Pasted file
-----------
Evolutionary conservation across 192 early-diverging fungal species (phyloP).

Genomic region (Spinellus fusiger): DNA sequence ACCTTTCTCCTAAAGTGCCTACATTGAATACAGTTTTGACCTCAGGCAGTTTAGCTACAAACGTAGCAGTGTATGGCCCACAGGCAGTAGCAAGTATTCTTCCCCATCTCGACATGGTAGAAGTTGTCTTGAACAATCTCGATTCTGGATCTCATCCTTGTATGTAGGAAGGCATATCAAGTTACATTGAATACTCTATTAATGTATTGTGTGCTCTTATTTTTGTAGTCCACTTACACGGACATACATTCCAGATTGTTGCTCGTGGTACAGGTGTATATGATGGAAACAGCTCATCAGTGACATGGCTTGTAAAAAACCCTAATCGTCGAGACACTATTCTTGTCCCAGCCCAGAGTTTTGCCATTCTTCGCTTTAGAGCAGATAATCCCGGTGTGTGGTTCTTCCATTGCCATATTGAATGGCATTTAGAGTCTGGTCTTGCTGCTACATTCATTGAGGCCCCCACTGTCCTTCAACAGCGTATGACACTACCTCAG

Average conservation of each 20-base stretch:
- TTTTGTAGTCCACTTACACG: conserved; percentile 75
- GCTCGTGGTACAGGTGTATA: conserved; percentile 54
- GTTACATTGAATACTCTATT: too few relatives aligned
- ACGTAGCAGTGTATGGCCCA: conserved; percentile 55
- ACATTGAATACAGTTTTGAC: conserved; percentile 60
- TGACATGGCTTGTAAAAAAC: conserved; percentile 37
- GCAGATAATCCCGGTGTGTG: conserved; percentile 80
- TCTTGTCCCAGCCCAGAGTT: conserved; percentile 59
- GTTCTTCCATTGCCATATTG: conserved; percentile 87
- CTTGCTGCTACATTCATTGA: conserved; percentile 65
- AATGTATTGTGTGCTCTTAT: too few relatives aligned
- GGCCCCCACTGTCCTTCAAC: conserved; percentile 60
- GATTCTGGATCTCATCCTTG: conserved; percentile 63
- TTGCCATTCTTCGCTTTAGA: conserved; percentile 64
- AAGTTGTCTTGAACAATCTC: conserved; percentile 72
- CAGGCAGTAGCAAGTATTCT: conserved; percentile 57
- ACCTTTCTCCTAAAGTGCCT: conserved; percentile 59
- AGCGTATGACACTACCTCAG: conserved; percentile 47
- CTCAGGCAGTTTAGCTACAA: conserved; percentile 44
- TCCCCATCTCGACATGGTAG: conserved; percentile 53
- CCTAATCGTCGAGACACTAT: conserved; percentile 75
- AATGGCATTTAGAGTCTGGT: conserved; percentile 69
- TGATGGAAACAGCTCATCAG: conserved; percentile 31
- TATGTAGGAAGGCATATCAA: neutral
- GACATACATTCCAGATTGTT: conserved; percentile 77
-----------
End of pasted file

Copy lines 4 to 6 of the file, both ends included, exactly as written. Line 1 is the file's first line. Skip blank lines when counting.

- TTTTGTAGTCCACTTACACG: conserved; percentile 75
- GCTCGTGGTACAGGTGTATA: conserved; percentile 54
- GTTACATTGAATACTCTATT: too few relatives aligned